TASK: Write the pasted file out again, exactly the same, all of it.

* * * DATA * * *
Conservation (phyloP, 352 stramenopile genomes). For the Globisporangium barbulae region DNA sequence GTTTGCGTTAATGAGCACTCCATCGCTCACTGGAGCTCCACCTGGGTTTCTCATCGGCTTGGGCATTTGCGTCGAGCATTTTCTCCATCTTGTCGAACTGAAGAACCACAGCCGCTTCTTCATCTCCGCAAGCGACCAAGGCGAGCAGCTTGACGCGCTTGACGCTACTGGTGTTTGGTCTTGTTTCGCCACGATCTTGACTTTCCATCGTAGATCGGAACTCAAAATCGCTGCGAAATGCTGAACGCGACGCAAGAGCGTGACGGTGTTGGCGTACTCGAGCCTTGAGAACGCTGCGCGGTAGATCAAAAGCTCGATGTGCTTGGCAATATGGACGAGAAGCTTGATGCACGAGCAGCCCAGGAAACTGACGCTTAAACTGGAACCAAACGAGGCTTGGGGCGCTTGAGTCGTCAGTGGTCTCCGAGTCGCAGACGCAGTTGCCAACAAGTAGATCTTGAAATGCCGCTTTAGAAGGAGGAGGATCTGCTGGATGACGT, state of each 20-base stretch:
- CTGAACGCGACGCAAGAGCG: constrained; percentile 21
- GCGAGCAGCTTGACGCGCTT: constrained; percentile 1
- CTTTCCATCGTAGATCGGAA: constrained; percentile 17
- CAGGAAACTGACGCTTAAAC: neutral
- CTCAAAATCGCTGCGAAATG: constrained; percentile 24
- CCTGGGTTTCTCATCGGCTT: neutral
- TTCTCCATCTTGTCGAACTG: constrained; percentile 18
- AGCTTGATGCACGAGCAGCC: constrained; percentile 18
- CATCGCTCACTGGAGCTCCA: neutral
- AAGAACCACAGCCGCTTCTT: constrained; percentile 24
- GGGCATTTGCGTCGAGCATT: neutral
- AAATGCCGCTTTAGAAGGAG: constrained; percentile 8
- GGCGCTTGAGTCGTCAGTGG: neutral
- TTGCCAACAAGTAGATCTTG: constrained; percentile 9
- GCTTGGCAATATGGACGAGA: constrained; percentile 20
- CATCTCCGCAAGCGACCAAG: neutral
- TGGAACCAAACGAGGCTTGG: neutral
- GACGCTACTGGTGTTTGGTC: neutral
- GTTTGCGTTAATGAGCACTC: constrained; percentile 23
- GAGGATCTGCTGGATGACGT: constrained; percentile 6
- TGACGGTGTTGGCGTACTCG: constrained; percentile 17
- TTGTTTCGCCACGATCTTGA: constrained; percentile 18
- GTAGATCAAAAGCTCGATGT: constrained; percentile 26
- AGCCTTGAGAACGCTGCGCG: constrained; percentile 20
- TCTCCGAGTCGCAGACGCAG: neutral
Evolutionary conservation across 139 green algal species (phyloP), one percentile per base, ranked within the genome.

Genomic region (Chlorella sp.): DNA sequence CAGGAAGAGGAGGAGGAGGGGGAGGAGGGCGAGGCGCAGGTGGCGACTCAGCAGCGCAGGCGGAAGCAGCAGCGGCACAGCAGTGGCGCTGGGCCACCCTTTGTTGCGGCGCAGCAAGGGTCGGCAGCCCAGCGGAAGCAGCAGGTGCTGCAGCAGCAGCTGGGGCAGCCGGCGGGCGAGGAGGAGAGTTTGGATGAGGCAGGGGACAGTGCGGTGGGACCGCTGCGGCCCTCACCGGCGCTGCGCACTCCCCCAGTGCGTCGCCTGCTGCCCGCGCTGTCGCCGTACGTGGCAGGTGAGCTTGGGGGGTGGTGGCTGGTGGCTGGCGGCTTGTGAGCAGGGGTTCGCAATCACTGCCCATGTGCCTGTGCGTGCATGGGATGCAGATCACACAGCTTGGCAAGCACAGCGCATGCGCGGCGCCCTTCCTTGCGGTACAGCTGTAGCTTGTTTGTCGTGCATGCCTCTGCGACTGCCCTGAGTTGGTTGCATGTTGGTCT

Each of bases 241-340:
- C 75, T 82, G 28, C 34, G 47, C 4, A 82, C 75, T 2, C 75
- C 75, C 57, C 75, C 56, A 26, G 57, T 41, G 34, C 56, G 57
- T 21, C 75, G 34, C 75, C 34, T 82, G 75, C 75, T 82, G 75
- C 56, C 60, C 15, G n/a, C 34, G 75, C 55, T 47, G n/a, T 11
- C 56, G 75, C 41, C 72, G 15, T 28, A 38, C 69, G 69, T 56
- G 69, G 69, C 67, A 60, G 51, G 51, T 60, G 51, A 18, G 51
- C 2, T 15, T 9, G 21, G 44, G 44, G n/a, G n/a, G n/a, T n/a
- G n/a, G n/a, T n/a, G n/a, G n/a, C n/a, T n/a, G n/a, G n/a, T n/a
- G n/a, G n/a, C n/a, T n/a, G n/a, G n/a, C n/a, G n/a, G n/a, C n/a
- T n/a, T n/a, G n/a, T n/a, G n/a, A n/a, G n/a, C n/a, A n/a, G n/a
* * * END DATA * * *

Conservation (phyloP, 352 stramenopile genomes). For the Globisporangium barbulae region DNA sequence GTTTGCGTTAATGAGCACTCCATCGCTCACTGGAGCTCCACCTGGGTTTCTCATCGGCTTGGGCATTTGCGTCGAGCATTTTCTCCATCTTGTCGAACTGAAGAACCACAGCCGCTTCTTCATCTCCGCAAGCGACCAAGGCGAGCAGCTTGACGCGCTTGACGCTACTGGTGTTTGGTCTTGTTTCGCCACGATCTTGACTTTCCATCGTAGATCGGAACTCAAAATCGCTGCGAAATGCTGAACGCGACGCAAGAGCGTGACGGTGTTGGCGTACTCGAGCCTTGAGAACGCTGCGCGGTAGATCAAAAGCTCGATGTGCTTGGCAATATGGACGAGAAGCTTGATGCACGAGCAGCCCAGGAAACTGACGCTTAAACTGGAACCAAACGAGGCTTGGGGCGCTTGAGTCGTCAGTGGTCTCCGAGTCGCAGACGCAGTTGCCAACAAGTAGATCTTGAAATGCCGCTTTAGAAGGAGGAGGATCTGCTGGATGACGT, state of each 20-base stretch:
- CTGAACGCGACGCAAGAGCG: constrained; percentile 21
- GCGAGCAGCTTGACGCGCTT: constrained; percentile 1
- CTTTCCATCGTAGATCGGAA: constrained; percentile 17
- CAGGAAACTGACGCTTAAAC: neutral
- CTCAAAATCGCTGCGAAATG: constrained; percentile 24
- CCTGGGTTTCTCATCGGCTT: neutral
- TTCTCCATCTTGTCGAACTG: constrained; percentile 18
- AGCTTGATGCACGAGCAGCC: constrained; percentile 18
- CATCGCTCACTGGAGCTCCA: neutral
- AAGAACCACAGCCGCTTCTT: constrained; percentile 24
- GGGCATTTGCGTCGAGCATT: neutral
- AAATGCCGCTTTAGAAGGAG: constrained; percentile 8
- GGCGCTTGAGTCGTCAGTGG: neutral
- TTGCCAACAAGTAGATCTTG: constrained; percentile 9
- GCTTGGCAATATGGACGAGA: constrained; percentile 20
- CATCTCCGCAAGCGACCAAG: neutral
- TGGAACCAAACGAGGCTTGG: neutral
- GACGCTACTGGTGTTTGGTC: neutral
- GTTTGCGTTAATGAGCACTC: constrained; percentile 23
- GAGGATCTGCTGGATGACGT: constrained; percentile 6
- TGACGGTGTTGGCGTACTCG: constrained; percentile 17
- TTGTTTCGCCACGATCTTGA: constrained; percentile 18
- GTAGATCAAAAGCTCGATGT: constrained; percentile 26
- AGCCTTGAGAACGCTGCGCG: constrained; percentile 20
- TCTCCGAGTCGCAGACGCAG: neutral
Evolutionary conservation across 139 green algal species (phyloP), one percentile per base, ranked within the genome.

Genomic region (Chlorella sp.): DNA sequence CAGGAAGAGGAGGAGGAGGGGGAGGAGGGCGAGGCGCAGGTGGCGACTCAGCAGCGCAGGCGGAAGCAGCAGCGGCACAGCAGTGGCGCTGGGCCACCCTTTGTTGCGGCGCAGCAAGGGTCGGCAGCCCAGCGGAAGCAGCAGGTGCTGCAGCAGCAGCTGGGGCAGCCGGCGGGCGAGGAGGAGAGTTTGGATGAGGCAGGGGACAGTGCGGTGGGACCGCTGCGGCCCTCACCGGCGCTGCGCACTCCCCCAGTGCGTCGCCTGCTGCCCGCGCTGTCGCCGTACGTGGCAGGTGAGCTTGGGGGGTGGTGGCTGGTGGCTGGCGGCTTGTGAGCAGGGGTTCGCAATCACTGCCCATGTGCCTGTGCGTGCATGGGATGCAGATCACACAGCTTGGCAAGCACAGCGCATGCGCGGCGCCCTTCCTTGCGGTACAGCTGTAGCTTGTTTGTCGTGCATGCCTCTGCGACTGCCCTGAGTTGGTTGCATGTTGGTCT

Each of bases 241-340:
- C 75, T 82, G 28, C 34, G 47, C 4, A 82, C 75, T 2, C 75
- C 75, C 57, C 75, C 56, A 26, G 57, T 41, G 34, C 56, G 57
- T 21, C 75, G 34, C 75, C 34, T 82, G 75, C 75, T 82, G 75
- C 56, C 60, C 15, G n/a, C 34, G 75, C 55, T 47, G n/a, T 11
- C 56, G 75, C 41, C 72, G 15, T 28, A 38, C 69, G 69, T 56
- G 69, G 69, C 67, A 60, G 51, G 51, T 60, G 51, A 18, G 51
- C 2, T 15, T 9, G 21, G 44, G 44, G n/a, G n/a, G n/a, T n/a
- G n/a, G n/a, T n/a, G n/a, G n/a, C n/a, T n/a, G n/a, G n/a, T n/a
- G n/a, G n/a, C n/a, T n/a, G n/a, G n/a, C n/a, G n/a, G n/a, C n/a
- T n/a, T n/a, G n/a, T n/a, G n/a, A n/a, G n/a, C n/a, A n/a, G n/a